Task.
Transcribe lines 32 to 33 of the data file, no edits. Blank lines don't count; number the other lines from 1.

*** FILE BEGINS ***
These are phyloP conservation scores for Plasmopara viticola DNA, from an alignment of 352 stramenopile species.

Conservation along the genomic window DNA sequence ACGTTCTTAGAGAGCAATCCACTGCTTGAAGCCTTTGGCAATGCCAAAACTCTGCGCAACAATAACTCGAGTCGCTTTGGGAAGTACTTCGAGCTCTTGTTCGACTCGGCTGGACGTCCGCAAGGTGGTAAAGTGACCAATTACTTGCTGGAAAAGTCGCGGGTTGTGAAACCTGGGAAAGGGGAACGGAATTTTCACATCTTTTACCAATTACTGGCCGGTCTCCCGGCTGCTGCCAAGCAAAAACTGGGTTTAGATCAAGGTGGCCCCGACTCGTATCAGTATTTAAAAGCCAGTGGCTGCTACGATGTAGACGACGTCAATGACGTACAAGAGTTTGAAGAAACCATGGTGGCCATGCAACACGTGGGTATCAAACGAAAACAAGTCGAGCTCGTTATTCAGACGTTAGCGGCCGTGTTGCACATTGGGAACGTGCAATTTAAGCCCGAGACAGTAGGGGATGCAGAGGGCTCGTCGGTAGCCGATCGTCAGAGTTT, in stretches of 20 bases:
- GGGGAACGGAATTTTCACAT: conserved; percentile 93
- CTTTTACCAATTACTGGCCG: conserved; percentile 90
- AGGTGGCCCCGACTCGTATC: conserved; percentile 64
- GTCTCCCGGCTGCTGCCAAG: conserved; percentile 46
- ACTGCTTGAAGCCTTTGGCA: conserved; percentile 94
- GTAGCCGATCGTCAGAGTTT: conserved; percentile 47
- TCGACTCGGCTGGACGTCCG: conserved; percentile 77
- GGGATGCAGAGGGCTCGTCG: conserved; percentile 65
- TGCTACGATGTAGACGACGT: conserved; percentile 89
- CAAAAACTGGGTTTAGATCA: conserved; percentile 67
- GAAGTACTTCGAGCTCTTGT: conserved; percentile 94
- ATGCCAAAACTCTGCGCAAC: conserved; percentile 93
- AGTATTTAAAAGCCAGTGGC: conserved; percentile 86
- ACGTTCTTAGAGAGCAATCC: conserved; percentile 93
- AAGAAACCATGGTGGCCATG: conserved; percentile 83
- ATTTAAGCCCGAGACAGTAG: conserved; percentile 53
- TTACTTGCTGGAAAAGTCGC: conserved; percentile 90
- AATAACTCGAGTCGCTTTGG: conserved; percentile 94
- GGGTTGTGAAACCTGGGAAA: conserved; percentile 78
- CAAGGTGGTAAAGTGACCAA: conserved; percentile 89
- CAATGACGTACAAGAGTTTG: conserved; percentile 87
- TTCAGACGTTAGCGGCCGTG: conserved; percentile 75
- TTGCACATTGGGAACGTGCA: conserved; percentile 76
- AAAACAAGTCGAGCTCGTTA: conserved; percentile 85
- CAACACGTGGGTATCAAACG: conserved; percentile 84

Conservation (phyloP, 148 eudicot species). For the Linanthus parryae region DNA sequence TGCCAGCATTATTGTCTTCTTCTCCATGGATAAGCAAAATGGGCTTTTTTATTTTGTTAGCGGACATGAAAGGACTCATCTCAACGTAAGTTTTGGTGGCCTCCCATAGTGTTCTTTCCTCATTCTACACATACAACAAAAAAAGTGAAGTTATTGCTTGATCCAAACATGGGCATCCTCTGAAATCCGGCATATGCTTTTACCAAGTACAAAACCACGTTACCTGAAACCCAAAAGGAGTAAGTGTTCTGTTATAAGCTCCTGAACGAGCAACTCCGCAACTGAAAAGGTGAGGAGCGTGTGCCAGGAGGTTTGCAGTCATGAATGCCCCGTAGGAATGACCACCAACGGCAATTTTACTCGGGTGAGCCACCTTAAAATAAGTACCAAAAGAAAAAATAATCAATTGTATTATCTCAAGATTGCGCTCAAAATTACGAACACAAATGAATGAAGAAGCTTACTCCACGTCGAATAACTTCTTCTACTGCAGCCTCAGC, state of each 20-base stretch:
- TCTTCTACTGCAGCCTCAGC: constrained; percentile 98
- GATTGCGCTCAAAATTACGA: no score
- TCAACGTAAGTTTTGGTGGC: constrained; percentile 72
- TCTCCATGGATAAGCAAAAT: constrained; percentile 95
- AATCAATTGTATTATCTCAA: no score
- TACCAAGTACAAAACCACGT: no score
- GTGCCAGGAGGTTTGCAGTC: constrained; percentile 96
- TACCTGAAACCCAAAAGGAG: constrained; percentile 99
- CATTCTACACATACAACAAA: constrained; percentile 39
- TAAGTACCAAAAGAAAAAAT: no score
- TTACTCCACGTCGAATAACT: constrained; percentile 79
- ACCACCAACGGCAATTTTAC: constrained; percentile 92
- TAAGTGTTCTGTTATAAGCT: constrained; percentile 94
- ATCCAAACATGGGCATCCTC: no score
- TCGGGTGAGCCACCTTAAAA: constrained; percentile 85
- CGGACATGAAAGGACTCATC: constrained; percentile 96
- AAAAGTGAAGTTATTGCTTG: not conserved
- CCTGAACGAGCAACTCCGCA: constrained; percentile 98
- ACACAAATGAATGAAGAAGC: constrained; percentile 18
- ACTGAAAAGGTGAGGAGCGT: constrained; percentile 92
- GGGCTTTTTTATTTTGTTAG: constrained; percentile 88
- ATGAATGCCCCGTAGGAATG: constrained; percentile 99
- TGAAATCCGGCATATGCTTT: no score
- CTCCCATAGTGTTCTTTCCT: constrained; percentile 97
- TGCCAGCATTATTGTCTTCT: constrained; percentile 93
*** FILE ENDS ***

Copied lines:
- TCTCCATGGATAAGCAAAAT: constrained; percentile 95
- AATCAATTGTATTATCTCAA: no score